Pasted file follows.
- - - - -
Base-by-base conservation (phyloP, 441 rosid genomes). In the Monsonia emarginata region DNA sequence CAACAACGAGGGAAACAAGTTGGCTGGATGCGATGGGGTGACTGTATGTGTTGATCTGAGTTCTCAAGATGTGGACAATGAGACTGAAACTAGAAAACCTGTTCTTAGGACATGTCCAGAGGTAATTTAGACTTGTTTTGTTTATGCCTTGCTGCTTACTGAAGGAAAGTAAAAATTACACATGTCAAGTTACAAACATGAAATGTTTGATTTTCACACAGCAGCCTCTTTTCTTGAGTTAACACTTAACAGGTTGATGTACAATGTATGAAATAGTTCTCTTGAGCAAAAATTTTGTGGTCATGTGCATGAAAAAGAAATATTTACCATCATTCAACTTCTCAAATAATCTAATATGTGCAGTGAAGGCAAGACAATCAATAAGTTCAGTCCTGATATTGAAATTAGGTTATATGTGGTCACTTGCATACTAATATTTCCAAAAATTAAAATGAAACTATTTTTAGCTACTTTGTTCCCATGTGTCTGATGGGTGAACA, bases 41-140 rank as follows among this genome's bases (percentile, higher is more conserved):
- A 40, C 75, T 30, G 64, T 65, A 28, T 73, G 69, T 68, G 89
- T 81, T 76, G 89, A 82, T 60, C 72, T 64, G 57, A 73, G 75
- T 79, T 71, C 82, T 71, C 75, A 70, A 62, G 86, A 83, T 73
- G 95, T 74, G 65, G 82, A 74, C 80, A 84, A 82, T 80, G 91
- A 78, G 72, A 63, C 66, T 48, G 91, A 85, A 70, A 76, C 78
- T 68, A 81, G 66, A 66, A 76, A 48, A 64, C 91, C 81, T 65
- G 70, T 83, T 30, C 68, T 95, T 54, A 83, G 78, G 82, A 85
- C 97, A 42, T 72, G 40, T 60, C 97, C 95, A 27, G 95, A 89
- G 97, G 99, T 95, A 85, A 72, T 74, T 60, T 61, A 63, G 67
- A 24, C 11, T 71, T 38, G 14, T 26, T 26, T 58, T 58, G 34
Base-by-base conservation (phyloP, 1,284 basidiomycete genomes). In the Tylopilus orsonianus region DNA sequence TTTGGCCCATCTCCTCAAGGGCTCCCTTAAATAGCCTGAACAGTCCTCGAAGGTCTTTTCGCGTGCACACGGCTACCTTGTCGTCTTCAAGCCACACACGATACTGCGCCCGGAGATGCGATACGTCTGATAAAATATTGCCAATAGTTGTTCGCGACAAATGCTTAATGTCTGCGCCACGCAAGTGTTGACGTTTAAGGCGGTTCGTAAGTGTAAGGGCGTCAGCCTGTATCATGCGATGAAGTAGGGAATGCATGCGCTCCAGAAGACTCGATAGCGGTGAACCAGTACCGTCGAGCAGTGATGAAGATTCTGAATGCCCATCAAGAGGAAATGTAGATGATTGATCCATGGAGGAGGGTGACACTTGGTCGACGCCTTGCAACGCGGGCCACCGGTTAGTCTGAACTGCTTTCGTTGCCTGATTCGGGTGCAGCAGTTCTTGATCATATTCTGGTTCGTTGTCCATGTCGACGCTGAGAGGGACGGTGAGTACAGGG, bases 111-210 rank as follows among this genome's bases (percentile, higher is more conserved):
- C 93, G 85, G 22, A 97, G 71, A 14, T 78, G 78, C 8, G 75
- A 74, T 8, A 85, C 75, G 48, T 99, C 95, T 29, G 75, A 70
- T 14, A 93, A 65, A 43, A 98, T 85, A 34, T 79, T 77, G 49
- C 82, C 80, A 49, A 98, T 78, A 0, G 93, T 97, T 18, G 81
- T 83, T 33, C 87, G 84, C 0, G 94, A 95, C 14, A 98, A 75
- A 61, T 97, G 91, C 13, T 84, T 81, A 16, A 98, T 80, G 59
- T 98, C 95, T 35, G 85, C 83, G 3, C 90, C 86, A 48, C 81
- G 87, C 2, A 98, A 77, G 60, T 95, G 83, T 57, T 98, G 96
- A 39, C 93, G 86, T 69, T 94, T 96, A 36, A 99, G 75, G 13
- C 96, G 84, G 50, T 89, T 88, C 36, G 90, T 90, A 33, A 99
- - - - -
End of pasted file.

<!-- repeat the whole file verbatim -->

Base-by-base conservation (phyloP, 441 rosid genomes). In the Monsonia emarginata region DNA sequence CAACAACGAGGGAAACAAGTTGGCTGGATGCGATGGGGTGACTGTATGTGTTGATCTGAGTTCTCAAGATGTGGACAATGAGACTGAAACTAGAAAACCTGTTCTTAGGACATGTCCAGAGGTAATTTAGACTTGTTTTGTTTATGCCTTGCTGCTTACTGAAGGAAAGTAAAAATTACACATGTCAAGTTACAAACATGAAATGTTTGATTTTCACACAGCAGCCTCTTTTCTTGAGTTAACACTTAACAGGTTGATGTACAATGTATGAAATAGTTCTCTTGAGCAAAAATTTTGTGGTCATGTGCATGAAAAAGAAATATTTACCATCATTCAACTTCTCAAATAATCTAATATGTGCAGTGAAGGCAAGACAATCAATAAGTTCAGTCCTGATATTGAAATTAGGTTATATGTGGTCACTTGCATACTAATATTTCCAAAAATTAAAATGAAACTATTTTTAGCTACTTTGTTCCCATGTGTCTGATGGGTGAACA, bases 41-140 rank as follows among this genome's bases (percentile, higher is more conserved):
- A 40, C 75, T 30, G 64, T 65, A 28, T 73, G 69, T 68, G 89
- T 81, T 76, G 89, A 82, T 60, C 72, T 64, G 57, A 73, G 75
- T 79, T 71, C 82, T 71, C 75, A 70, A 62, G 86, A 83, T 73
- G 95, T 74, G 65, G 82, A 74, C 80, A 84, A 82, T 80, G 91
- A 78, G 72, A 63, C 66, T 48, G 91, A 85, A 70, A 76, C 78
- T 68, A 81, G 66, A 66, A 76, A 48, A 64, C 91, C 81, T 65
- G 70, T 83, T 30, C 68, T 95, T 54, A 83, G 78, G 82, A 85
- C 97, A 42, T 72, G 40, T 60, C 97, C 95, A 27, G 95, A 89
- G 97, G 99, T 95, A 85, A 72, T 74, T 60, T 61, A 63, G 67
- A 24, C 11, T 71, T 38, G 14, T 26, T 26, T 58, T 58, G 34
Base-by-base conservation (phyloP, 1,284 basidiomycete genomes). In the Tylopilus orsonianus region DNA sequence TTTGGCCCATCTCCTCAAGGGCTCCCTTAAATAGCCTGAACAGTCCTCGAAGGTCTTTTCGCGTGCACACGGCTACCTTGTCGTCTTCAAGCCACACACGATACTGCGCCCGGAGATGCGATACGTCTGATAAAATATTGCCAATAGTTGTTCGCGACAAATGCTTAATGTCTGCGCCACGCAAGTGTTGACGTTTAAGGCGGTTCGTAAGTGTAAGGGCGTCAGCCTGTATCATGCGATGAAGTAGGGAATGCATGCGCTCCAGAAGACTCGATAGCGGTGAACCAGTACCGTCGAGCAGTGATGAAGATTCTGAATGCCCATCAAGAGGAAATGTAGATGATTGATCCATGGAGGAGGGTGACACTTGGTCGACGCCTTGCAACGCGGGCCACCGGTTAGTCTGAACTGCTTTCGTTGCCTGATTCGGGTGCAGCAGTTCTTGATCATATTCTGGTTCGTTGTCCATGTCGACGCTGAGAGGGACGGTGAGTACAGGG, bases 111-210 rank as follows among this genome's bases (percentile, higher is more conserved):
- C 93, G 85, G 22, A 97, G 71, A 14, T 78, G 78, C 8, G 75
- A 74, T 8, A 85, C 75, G 48, T 99, C 95, T 29, G 75, A 70
- T 14, A 93, A 65, A 43, A 98, T 85, A 34, T 79, T 77, G 49
- C 82, C 80, A 49, A 98, T 78, A 0, G 93, T 97, T 18, G 81
- T 83, T 33, C 87, G 84, C 0, G 94, A 95, C 14, A 98, A 75
- A 61, T 97, G 91, C 13, T 84, T 81, A 16, A 98, T 80, G 59
- T 98, C 95, T 35, G 85, C 83, G 3, C 90, C 86, A 48, C 81
- G 87, C 2, A 98, A 77, G 60, T 95, G 83, T 57, T 98, G 96
- A 39, C 93, G 86, T 69, T 94, T 96, A 36, A 99, G 75, G 13
- C 96, G 84, G 50, T 89, T 88, C 36, G 90, T 90, A 33, A 99